If the teacher assigns a chapter, don’t merely read it and think you’re done. Really try to understand the concepts and engage with this material. When they go over it in class, you already have a leg up.
In addition to this tactic, homework, depending on your teacher, may also be a way to get numbers to make up your final grade. Most school systems frown upon hinging the final grade to a single test, so sometimes teachers are forced to give homework. Take advantage of this. You get to do it all at home, for however long you want. This may even make up for a bad exam grade somewhere down the line.
3. Quantify when studying for an exam.
What really works for me is quantifying the work I have and using that to create a schedule that is specific. Using the syllabus makes this much easier.
Different units of measurement I like to use:
- Time to complete a test
- Number of topics to go over
- Pages to read
- Pages to write notes on
- Video length
- Time to spend on planning essays
Take the total number of what you need to get done, and divide it by how many days you have till the exam.There are two ways that you can go about making your schedule. Very time specific and time bound such as:
1:00-2:00- read chapter 3
2:00- 2:30- rest
OR have a list of things you will have done by the end of the day like:
O finish English essay
O Write paragraph of Art analysis
When I have a few weeks left to study I make a calendar on A1 paper. This way I can see exactly how much time I have relative to the time I have already spent. But although I also prefer the agenda/ planner method, I have tried a few apps that may actually make this much easier if you are the techy kind of person. I just find myself returning to the paper method more often than not.
4. Use Internet resources!
I’m not only talking about Wikipedia! There are so many sites and accounts solely dedicated to specific areas of knowledge. Here are our favorites:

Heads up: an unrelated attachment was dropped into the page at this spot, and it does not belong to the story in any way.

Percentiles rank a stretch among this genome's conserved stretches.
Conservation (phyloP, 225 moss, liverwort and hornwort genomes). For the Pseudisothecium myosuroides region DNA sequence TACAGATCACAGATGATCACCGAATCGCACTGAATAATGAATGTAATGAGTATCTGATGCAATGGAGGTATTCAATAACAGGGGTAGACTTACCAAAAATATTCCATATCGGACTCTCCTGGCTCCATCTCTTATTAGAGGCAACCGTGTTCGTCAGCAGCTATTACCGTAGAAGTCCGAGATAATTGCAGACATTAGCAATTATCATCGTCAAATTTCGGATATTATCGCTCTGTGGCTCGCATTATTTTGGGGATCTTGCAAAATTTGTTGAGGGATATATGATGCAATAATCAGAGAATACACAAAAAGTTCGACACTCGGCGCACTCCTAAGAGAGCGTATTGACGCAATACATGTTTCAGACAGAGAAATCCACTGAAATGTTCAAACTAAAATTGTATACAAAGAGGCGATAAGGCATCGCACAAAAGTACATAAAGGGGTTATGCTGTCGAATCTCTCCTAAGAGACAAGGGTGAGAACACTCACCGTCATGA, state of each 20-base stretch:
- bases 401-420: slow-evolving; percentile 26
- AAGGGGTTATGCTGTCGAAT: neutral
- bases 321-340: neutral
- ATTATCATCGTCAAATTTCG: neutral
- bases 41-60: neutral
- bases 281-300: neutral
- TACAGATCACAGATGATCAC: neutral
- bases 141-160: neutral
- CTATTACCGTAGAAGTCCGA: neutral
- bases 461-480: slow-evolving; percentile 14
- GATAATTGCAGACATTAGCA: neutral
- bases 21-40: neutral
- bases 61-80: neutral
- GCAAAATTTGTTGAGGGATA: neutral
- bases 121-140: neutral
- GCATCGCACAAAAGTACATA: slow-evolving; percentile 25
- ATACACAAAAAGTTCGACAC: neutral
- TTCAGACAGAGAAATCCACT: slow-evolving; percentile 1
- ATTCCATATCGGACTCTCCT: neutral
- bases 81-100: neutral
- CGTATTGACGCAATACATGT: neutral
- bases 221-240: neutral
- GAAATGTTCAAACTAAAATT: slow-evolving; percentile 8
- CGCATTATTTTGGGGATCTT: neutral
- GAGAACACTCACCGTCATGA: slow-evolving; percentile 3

Use these in conjunction with your book, or when some concepts are not as clear as you would prefer them to be. Khan Academy was a godsend for me!
In addition to this, Internet sources also includes past papers. This is a very popular method of studying, but it is very specific to exams that are administered regularly such as the IB, and especially the SAT!
I suggest, that like in class, you remain active! With past papers, merely doing the exam and marking the answers simply isn’t enough. The more you understand the exam, the less worried and more prepared you will be, so look over your mistakes and study the relevant topic!
This will require:
- Highlighting special points.
- Noting your mistakes.
- Most importantly, studying the relevant material that you missed.
5. Lastly, one of my most valuable pieces of advice in high school and getting the grades you want is to change your image.
Teachers, whether they like it or not, are affected by their own prejudice. You must be able to use this to your own advantage. When reading your essay, and you are the kid known for writing good essays and giving insightful comments in class, you already have a leg up over everyone else. Your teacher will most likely already expect good work from you, and therefore be more likely to give you a good grade. Teachers are merely human after all.
If the teacher thinks of you as a student that gets good grades, if they were to read your work, you are more likely to already have an advantage. Sure, this isn’t a formula, but it doesn’t take anything away from you and it has worked for me in many instances!
I find that it seems some teachers even feel bad to give students who usually achieve high grades a low grade; they understand our struggle, teachers aren’t heartless.
I don’t recommend the complaining method; however, I can tell you that talking to your teachers and expressing concern is never a bad thing. It shows you care. It’s much harder to give bad grades to a student who cares a lot and shows genuine care for their learning.